I have seen criticisms of naturalism's tendency to introduce teleological features to cells, genes, natural selection all the while giving assurances that all this is mere metaphor that can be "cashed out" in non-teleological terms.

It's an interesting question, which is why IMO Nagel is correct to say ID is a worthwhile scientific pursuit. For myself, I lean toward the idea that certain teleological features are inherent to nature. Whether this necessitates a Prime Mover...on the fence about that...but as I've said elsewhere I think There is a God, the story of [ex-]atheist philosopher Anthony Flew's conversion, is worth a look.
 
Last edited by a moderator:
S

Sciborg_S_Patel

In electronics, there are circuits/circuit boards that are not energized. They can sit in the palm of your hand while you inspect them. Then, when you plug them into the fixture and turn on the power supply, the circuit is energized by digital and analog voltages. There are copper or aluminum lines that become energized. I am suggesting that wave-function solutions to quantum mechanics are describing something that really does exist as an ethereal field that has the speed of light as a characteristic. Such a field exists even when there are no photons going by. But when a photon does go by, it's as if the field is energized.

In the same way, there are neural pathways in your brain that are firing, they are energized, until they are not being used.
I think this paper might help to direct your intuitions into more concrete possibilities:

Bohm’s Implicate Order, Wheeler’s Participatory Universe, Stapp’s Mindful Universe, Zurek’s Quantum Darwinism and the Buddhist Mind-Only Ground Consciousness

(board thread here)

The psychologist Karl Pribram, with whom Bohm collaborated in the development of a holonomic brain theory, referred to the basic field of potentiality from which holographic brain structures, which are stored non-locally within the brain’s quantum field, ‘unfold’ experience, as the ‘frequency domain.’ Pribram and Bohm posited a model of cognitive functioning as being facilitated by an interference effect between individualized cognitive neurological quantum wavefunction structures, which are individuated aspects of the frequency domain, interacting with the global ‘frequency domain’ that is shared by all sentient beings; although, of course, differing individual quantum brain structures would, to various degrees, ‘unfold’ different aspects from the global possibilities contained within the frequency domain. Bohm gave the example of the way in which one of the frequencies within a superposed assemble of radio waves can be tuned into, and thereby activated, an example which naturally leads to the view that the primary mechanism in the activation of experience from the potentialities within the frequency domain is a kind of holographic resonance.
In this depiction Stapp’s characterization of the basic field which gives rise to the psychophysical duality is the ‘field of potentialities’, which clearly denotes a global wavefunction which is somehow triggered to produce a sequence of moments of perception and experience. Furthermore Stapp suggests that it is quite clear that this process involves a ‘gap’ which provides the necessity for conscious choices to be made that have a determining effect upon the nature of the immediate experience as well as the pool of potential experiences projected into the future:

"...choices are not fixed by quantum laws; nonetheless each choice is intrinsically meaningful: each quantum choice injects meaning, in the form of enduring structure into the physical universe."

And this view clearly resonates harmoniously with John Wheeler’s assertion that:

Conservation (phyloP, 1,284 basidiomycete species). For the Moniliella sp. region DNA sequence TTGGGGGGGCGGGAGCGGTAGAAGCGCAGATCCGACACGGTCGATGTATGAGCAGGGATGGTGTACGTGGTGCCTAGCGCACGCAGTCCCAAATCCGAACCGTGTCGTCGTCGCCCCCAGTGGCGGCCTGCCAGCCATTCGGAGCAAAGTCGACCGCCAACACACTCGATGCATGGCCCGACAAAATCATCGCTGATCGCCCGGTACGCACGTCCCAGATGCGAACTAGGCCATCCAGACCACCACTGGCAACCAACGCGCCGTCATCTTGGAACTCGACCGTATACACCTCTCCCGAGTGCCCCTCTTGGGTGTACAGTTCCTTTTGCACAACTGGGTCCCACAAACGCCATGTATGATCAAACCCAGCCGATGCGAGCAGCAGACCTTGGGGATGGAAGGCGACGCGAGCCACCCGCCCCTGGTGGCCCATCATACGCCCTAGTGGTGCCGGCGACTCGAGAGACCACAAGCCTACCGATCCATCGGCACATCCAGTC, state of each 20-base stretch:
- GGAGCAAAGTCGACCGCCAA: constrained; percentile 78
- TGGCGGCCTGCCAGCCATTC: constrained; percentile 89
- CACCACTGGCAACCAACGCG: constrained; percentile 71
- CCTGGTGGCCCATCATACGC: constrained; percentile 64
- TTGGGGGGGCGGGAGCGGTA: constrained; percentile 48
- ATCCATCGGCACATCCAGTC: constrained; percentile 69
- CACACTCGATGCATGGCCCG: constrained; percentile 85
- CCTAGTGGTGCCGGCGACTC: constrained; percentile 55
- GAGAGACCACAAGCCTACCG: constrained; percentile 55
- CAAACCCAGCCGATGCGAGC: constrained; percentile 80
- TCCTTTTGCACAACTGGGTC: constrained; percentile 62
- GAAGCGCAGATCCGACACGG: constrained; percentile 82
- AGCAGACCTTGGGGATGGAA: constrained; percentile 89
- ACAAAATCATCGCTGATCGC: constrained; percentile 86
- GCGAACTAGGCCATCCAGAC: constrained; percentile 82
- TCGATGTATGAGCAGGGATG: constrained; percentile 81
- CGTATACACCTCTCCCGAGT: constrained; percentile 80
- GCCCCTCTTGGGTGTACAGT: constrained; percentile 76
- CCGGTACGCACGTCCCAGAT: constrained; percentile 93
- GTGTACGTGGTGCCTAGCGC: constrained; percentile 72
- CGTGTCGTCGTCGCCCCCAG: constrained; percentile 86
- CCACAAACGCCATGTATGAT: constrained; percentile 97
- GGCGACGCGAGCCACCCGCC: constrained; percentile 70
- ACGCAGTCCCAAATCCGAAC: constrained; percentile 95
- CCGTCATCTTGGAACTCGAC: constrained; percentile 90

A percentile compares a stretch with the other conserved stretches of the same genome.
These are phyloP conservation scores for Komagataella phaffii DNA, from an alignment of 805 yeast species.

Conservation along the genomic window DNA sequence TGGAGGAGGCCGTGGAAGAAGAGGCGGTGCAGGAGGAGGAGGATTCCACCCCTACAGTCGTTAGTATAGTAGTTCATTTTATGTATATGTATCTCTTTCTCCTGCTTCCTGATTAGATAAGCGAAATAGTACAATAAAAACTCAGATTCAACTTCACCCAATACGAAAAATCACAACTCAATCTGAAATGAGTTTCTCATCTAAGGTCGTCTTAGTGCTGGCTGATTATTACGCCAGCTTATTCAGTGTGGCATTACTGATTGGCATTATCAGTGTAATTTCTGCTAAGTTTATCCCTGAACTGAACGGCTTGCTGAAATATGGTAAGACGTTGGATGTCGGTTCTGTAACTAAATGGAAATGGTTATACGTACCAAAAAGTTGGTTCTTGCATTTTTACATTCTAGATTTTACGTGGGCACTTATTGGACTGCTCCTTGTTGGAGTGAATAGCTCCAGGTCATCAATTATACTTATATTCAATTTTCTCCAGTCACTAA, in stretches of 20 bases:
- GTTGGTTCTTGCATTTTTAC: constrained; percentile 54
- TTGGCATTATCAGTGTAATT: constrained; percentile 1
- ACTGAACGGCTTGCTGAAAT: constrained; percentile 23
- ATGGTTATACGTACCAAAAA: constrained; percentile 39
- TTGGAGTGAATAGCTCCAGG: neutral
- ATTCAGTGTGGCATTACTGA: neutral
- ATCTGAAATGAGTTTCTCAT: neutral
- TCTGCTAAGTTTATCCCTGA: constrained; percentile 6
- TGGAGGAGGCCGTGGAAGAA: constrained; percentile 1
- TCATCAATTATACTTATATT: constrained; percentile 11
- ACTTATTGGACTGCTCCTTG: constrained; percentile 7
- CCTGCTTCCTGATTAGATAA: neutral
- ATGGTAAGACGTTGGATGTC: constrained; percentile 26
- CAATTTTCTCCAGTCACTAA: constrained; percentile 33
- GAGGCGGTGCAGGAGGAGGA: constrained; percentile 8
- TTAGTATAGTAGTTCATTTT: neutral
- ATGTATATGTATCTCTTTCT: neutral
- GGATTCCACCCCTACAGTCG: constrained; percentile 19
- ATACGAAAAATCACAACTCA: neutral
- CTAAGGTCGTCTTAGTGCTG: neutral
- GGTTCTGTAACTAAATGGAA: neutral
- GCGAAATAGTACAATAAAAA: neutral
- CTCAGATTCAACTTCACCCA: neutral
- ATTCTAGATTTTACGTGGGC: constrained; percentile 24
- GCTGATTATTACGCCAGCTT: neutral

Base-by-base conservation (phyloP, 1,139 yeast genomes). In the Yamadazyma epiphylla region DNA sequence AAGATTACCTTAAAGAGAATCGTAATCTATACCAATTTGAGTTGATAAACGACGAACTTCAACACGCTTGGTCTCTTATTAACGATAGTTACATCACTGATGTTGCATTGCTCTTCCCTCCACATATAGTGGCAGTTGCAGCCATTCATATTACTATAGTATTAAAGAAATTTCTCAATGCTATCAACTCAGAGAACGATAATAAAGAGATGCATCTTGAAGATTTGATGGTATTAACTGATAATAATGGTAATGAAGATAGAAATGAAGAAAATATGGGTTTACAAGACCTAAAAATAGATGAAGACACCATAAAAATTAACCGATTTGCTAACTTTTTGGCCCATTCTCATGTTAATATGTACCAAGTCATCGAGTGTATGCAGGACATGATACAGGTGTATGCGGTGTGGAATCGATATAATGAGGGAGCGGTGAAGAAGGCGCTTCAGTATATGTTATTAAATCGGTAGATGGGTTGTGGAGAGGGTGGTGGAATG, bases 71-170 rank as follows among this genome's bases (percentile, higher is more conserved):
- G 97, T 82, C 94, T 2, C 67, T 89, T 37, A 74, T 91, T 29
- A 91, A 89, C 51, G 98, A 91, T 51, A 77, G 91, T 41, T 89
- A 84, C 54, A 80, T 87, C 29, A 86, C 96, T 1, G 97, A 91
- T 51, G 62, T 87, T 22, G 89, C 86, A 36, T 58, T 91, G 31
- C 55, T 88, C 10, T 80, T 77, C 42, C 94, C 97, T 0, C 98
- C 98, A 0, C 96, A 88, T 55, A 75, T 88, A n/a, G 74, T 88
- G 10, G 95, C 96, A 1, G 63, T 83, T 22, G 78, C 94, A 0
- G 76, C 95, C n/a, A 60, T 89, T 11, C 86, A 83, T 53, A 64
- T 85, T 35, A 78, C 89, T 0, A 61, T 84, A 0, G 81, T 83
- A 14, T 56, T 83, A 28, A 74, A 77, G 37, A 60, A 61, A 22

"Directly opposite to the concept of universe as machine built on law is the vision of a world self-synthesized. On this view, the notes struck out on a piano by the observer participants of all times and all places, bits though they are in and by themselves, constitute the great wide world of space and time and things."

An observation which clearly indicates that Wheeler, in his later approach to the interpretation of the quantum evidence, considered that the all the phenomena of the material world, space and time were the result of the congealed perceptions, so to speak, of all the sentient beings who have previously inhabited the Universe, presumably over vast time periods.
That last part, where space & time are congealed perceptions, suggests Lee Smolin's Principle of Precedence:

One of Smolin’s most astonishing ideas is something he calls the “principle of precedence,” that repeated measurements of a particular phenomenon yield the same outcomes not because the phenomenon is subject to a law of nature but simply because the phenomenon has occurred in the past. “Such a principle,” Smolin writes, “would explain all the instances in which determinism by laws work but without forbidding new measurements to yield new outcomes, not predictable from knowledge of the past.” In Smolin’s view such unconstrained outcomes are necessary for “real” time.
 
Last edited by a moderator:
Is "selfish" a feeling (like guilt for example) or a description of some behavior (the thing we feel guilt about)?
Selfishness is one of many things that consciousness can experience by virtue of the fact that consciousness is a transcendent phenomena that can experience molecules. The brain is a chemical machine that both holds or traps consciousness within it's cells, and then presents experiences to the cells with neurochemicals. When the cells talk to each other in coordinated ways, consciousness is amplified.
 
S

Sciborg_S_Patel

Selfishness is one of many things that consciousness can experience by virtue of the fact that consciousness is a transcendent phenomena that can experience molecules. The brain is a chemical machine that both holds or traps consciousness within it's cells, and then presents experiences to the cells with neurochemicals. When the cells talk to each other in coordinated ways, consciousness is amplified.
So our conscious experience comes from the combined consciousness of our cells?

I think that runs into the combination problem panpsychism faces.
 
Top